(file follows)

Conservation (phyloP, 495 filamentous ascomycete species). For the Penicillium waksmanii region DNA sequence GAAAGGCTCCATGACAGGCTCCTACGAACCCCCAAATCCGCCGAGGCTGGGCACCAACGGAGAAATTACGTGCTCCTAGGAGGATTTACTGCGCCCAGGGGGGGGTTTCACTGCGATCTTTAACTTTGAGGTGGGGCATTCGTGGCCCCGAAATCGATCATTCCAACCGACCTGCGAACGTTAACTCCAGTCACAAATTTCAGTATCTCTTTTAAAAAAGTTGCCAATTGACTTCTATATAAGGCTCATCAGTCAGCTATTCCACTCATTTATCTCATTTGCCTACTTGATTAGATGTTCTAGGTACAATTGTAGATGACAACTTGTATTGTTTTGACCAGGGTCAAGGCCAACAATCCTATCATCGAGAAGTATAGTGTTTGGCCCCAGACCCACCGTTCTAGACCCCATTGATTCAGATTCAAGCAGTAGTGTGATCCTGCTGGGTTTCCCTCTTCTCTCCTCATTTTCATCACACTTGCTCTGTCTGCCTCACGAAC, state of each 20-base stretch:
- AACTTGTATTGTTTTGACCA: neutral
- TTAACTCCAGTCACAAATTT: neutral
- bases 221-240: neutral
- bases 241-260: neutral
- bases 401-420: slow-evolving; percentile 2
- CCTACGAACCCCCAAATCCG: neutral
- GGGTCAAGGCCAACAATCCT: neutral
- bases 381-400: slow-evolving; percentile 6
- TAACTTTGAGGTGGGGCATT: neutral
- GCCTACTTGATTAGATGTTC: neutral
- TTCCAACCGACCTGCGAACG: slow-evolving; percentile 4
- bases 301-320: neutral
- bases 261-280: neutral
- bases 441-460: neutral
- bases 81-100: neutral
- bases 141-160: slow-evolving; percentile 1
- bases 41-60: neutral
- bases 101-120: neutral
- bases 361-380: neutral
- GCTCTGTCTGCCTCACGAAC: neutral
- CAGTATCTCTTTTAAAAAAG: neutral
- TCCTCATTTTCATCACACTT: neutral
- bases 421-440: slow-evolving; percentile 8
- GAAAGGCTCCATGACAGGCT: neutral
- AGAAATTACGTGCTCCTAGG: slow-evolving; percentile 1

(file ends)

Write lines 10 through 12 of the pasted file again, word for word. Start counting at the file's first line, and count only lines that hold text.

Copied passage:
- TAACTTTGAGGTGGGGCATT: neutral
- GCCTACTTGATTAGATGTTC: neutral
- TTCCAACCGACCTGCGAACG: slow-evolving; percentile 4